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When working with right triangles, the same rules apply regardless of the orientation of the triangle. In fact, we can evaluate the six trigonometric functions of either of the two acute angles in the triangle in [link] . The side opposite one acute angle is the side adjacent to the other acute angle, and vice versa.
We will be asked to find all six trigonometric functions for a given angle in a triangle. Our strategy is to find the sine, cosine, and tangent of the angles first. Then, we can find the other trigonometric functions easily because we know that the reciprocal of sine is cosecant, the reciprocal of cosine is secant, and the reciprocal of tangent is cotangent.
Given the side lengths of a right triangle, evaluate the six trigonometric functions of one of the acute angles.
Using the triangle shown in [link] , evaluate $\mathrm{sin}\text{\hspace{0.17em}}\alpha ,$ $\mathrm{cos}\text{\hspace{0.17em}}\alpha ,$ $\mathrm{tan}\text{\hspace{0.17em}}\alpha ,$ $\mathrm{sec}\text{\hspace{0.17em}}\alpha ,$ $\mathrm{csc}\text{\hspace{0.17em}}\alpha ,$ and $\text{\hspace{0.17em}}\mathrm{cot}\text{\hspace{0.17em}}\alpha .$
Using the triangle shown in [link] , evaluate $\text{\hspace{0.17em}}\mathrm{sin}\text{}t,$ $\mathrm{cos}\text{}t,$ $\mathrm{tan}\text{}t,$ $\mathrm{sec}\text{}t,$ $\mathrm{csc}\text{}t,$ and $\text{\hspace{0.17em}}\mathrm{cot}\text{}t.$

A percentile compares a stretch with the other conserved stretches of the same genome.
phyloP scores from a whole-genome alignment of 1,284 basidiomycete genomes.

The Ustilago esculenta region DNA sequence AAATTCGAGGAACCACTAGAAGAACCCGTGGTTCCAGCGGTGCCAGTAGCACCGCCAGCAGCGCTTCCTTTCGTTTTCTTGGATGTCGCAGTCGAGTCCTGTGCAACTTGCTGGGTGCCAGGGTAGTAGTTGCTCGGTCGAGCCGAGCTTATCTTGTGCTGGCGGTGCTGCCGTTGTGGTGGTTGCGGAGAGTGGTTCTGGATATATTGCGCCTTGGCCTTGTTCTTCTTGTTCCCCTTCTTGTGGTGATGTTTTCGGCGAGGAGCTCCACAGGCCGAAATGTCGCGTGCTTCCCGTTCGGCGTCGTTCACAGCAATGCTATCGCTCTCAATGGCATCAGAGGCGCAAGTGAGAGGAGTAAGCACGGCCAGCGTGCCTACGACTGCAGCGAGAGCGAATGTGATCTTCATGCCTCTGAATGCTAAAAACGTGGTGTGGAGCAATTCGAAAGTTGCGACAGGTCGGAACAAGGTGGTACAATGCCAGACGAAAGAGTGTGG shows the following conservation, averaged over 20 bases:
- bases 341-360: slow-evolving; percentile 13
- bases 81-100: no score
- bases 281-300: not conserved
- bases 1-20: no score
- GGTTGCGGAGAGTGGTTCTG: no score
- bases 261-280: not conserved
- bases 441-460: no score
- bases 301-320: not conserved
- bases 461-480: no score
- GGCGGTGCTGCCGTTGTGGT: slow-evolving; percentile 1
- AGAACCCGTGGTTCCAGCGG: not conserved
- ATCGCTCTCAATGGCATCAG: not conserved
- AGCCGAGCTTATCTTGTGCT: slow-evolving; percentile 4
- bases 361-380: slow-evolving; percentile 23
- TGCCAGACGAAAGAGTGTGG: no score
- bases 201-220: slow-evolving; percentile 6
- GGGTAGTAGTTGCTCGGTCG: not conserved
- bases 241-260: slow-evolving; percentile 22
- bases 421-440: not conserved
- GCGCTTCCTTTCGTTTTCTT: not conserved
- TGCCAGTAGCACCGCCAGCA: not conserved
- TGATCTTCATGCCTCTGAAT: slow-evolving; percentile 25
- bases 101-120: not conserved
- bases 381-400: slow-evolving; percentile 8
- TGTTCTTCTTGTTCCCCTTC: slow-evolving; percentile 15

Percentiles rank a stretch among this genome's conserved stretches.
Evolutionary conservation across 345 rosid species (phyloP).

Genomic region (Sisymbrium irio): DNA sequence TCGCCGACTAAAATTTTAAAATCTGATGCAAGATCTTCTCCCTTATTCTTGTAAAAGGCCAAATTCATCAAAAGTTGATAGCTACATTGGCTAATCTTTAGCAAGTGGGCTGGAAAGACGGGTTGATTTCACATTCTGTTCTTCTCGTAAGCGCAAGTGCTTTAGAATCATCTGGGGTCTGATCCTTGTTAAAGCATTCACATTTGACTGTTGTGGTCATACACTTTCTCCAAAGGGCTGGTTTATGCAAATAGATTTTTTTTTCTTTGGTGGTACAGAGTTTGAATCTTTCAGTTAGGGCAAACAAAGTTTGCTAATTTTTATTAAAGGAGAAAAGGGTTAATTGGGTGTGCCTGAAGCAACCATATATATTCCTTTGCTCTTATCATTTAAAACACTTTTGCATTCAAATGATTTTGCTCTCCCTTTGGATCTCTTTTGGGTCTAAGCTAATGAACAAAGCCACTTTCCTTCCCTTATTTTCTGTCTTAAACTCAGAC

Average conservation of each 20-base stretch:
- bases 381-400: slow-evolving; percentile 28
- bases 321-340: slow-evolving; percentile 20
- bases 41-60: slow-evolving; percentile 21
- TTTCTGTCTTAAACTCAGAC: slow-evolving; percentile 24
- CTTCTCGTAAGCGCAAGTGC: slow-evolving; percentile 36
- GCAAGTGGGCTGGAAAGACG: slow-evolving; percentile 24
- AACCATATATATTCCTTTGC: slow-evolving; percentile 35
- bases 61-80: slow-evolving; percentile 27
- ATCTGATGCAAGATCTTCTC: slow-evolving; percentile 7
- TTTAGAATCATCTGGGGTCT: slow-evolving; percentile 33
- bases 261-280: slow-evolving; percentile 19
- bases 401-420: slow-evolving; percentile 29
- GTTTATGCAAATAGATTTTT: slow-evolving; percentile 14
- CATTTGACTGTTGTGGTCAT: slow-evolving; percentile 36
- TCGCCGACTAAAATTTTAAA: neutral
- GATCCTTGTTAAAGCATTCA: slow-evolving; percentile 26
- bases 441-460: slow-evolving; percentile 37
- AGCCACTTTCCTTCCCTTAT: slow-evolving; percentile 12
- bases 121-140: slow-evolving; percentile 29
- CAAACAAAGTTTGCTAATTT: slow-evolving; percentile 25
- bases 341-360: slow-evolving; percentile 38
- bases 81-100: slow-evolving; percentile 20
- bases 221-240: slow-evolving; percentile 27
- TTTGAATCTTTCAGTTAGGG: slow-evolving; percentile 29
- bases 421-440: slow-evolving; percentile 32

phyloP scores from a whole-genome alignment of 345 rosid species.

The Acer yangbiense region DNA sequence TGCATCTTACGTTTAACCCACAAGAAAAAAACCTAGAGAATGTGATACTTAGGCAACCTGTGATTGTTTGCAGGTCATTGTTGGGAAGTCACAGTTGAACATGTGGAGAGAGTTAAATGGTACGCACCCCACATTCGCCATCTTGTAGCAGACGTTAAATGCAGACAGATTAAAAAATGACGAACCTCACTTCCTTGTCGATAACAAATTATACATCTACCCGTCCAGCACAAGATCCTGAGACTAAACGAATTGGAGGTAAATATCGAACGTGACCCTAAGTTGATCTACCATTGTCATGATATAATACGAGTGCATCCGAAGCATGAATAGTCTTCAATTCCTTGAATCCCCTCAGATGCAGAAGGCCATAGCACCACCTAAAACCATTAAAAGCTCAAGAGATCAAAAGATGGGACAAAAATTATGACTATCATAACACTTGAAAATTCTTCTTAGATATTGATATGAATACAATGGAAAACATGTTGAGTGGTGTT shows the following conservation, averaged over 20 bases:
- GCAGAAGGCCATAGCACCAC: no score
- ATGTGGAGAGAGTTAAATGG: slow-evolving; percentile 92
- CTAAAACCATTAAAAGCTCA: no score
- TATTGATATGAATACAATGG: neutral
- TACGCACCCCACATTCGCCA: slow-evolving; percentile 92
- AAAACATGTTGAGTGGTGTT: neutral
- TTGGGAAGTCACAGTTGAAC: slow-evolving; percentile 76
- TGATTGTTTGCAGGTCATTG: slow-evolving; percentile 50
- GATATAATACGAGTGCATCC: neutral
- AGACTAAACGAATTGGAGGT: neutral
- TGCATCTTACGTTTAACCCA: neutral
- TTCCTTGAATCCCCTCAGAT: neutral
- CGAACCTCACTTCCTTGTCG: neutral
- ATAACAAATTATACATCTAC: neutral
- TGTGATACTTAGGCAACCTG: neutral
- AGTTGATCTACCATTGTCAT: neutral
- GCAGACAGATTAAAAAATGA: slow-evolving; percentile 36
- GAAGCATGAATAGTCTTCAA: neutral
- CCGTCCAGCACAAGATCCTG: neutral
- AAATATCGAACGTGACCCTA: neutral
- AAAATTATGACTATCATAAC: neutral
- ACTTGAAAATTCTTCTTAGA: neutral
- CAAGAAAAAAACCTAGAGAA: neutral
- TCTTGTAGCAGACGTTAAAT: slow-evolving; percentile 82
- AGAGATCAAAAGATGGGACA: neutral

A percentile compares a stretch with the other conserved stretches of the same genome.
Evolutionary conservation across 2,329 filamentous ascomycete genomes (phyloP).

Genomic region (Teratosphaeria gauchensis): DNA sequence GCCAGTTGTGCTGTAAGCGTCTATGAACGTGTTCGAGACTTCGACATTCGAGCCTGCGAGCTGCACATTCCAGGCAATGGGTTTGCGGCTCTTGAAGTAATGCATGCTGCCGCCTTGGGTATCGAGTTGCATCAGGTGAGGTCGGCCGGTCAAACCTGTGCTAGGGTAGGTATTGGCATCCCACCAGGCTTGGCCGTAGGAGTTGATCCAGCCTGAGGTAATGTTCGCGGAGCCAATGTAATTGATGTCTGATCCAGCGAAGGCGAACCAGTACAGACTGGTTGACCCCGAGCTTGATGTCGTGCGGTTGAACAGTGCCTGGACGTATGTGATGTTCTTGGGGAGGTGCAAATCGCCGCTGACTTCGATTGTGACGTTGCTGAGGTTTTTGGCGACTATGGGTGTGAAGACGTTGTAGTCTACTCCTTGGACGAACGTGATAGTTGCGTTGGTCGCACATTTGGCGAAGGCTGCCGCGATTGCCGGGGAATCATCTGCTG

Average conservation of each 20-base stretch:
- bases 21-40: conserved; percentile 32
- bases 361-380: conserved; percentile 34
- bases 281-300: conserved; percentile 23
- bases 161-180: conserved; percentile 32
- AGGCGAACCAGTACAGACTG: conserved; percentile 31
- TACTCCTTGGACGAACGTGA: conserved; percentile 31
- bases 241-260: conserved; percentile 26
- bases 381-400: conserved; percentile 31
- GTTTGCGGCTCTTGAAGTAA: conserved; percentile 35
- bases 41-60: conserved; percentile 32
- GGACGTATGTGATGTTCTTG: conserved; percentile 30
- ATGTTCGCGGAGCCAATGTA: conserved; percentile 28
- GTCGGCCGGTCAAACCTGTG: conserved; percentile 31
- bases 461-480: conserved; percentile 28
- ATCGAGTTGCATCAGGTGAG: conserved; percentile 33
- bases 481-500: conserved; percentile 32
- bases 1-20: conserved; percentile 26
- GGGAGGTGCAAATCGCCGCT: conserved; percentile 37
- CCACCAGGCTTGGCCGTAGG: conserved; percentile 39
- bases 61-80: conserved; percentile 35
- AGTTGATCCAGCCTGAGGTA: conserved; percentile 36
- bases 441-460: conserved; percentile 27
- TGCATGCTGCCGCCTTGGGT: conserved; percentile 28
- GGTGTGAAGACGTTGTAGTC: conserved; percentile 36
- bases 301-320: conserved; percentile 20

$\begin{array}{l}sint=\frac{33}{65},\mathrm{cos}t=\frac{56}{65},tant=\frac{33}{56},\hfill \\ \text{\hspace{0.17em}}\mathrm{sec}t=\frac{65}{56},\mathrm{csc}t=\frac{65}{33},\mathrm{cot}t=\frac{56}{33}\hfill \end{array}$
We have already discussed the trigonometric functions as they relate to the special angles on the unit circle. Now, we can use those relationships to evaluate triangles that contain those special angles. We do this because when we evaluate the special angles in trigonometric functions, they have relatively friendly values, values that contain either no or just one square root in the ratio. Therefore, these are the angles often used in math and science problems. We will use multiples of $\text{\hspace{0.17em}}\mathrm{30\xb0},$ $\mathrm{60\xb0},$ and $\text{\hspace{0.17em}}\mathrm{45\xb0},$ however, remember that when dealing with right triangles, we are limited to angles between $\text{\hspace{0.17em}}\mathrm{0\xb0}\text{and90\xb0}\text{.}$
Suppose we have a $\text{\hspace{0.17em}}\mathrm{30\xb0},\mathrm{60\xb0},9\mathrm{0\xb0}\text{\hspace{0.17em}}$ triangle, which can also be described as a $\text{\hspace{0.17em}}\frac{\pi}{6},\text{}\frac{\pi}{3},\frac{\pi}{2}\text{\hspace{0.17em}}$ triangle. The sides have lengths in the relation $\text{\hspace{0.17em}}s,\sqrt{3}s,2s.\text{\hspace{0.17em}}$ The sides of a $\text{\hspace{0.17em}}\mathrm{45\xb0},\mathrm{45\xb0},\mathrm{90\xb0}$ triangle, which can also be described as a $\text{\hspace{0.17em}}\frac{\pi}{4},\frac{\pi}{4},\frac{\pi}{2}\text{\hspace{0.17em}}$ triangle, have lengths in the relation $\text{\hspace{0.17em}}s,s,\sqrt{2}s.\text{\hspace{0.17em}}$ These relations are shown in [link] .
We can then use the ratios of the side lengths to evaluate trigonometric functions of special angles.
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